by Jean Braucher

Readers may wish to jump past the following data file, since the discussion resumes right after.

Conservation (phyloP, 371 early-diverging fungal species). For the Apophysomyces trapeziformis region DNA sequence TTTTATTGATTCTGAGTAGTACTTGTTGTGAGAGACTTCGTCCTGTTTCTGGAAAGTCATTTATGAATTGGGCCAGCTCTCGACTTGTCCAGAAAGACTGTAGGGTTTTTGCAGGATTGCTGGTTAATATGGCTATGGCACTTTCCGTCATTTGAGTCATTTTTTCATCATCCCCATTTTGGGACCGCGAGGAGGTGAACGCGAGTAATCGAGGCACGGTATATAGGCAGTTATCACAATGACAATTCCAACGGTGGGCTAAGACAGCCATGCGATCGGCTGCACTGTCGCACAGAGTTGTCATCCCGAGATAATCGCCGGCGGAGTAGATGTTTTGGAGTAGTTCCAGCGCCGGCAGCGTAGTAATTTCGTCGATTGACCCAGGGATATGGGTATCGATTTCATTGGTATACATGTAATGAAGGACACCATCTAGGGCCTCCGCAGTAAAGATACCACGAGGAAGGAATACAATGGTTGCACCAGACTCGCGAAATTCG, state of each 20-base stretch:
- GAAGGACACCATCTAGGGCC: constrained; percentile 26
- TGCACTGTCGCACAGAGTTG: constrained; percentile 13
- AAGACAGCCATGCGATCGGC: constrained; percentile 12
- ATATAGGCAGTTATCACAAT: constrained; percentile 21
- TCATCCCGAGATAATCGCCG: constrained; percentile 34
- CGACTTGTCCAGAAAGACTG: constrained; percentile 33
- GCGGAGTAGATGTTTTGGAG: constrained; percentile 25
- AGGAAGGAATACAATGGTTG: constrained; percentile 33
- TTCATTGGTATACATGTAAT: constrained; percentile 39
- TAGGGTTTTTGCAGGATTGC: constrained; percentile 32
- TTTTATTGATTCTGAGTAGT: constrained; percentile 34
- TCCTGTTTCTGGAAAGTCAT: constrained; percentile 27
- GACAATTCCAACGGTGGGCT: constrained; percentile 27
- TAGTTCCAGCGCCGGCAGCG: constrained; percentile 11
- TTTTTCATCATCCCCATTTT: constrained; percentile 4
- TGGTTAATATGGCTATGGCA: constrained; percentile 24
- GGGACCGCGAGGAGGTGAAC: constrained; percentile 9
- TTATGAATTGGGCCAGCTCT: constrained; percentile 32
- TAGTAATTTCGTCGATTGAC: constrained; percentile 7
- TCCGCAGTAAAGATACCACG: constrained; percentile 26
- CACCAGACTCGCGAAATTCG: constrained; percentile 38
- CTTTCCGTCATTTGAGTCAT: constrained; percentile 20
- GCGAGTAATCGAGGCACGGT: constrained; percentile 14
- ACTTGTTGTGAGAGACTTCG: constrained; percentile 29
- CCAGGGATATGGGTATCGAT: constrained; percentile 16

This Article examines in detail the disappointing first year of the Obama Administration’s foreclosure mitigation effort, the Home Affordable Modification Program (HAMP), including its premises, mechanics, slow start, and ultimately modest results. The Administration committed $75 billion to try to help three to four million struggling homeowners avoid foreclosure and reduce the spillover effects of the foreclosure crisis on the economy as a whole. After a year of operations, ending in March 2010, only about 230,000 borrowers had entered into permanent HAMP modifications, and even these were not necessarily truly permanent. Government agencies predicted a redefault rate of 40% or more because HAMP borrowers were typically left owing more on their homes than their value and with high and difficult-to-sustain debt burdens overall. HAMP is a compelling illustration that prevention is easier than cure; the challenges of getting relief to millions in a short period of time proved daunting. A partial front-end regulatory fix was adopted, applicable to future subprime home loans, but if policymakers and regulators are ever tempted again to ease up constraints on high-risk financial products such as subprime mortgages, they should remember the cautionary tale of HAMP.
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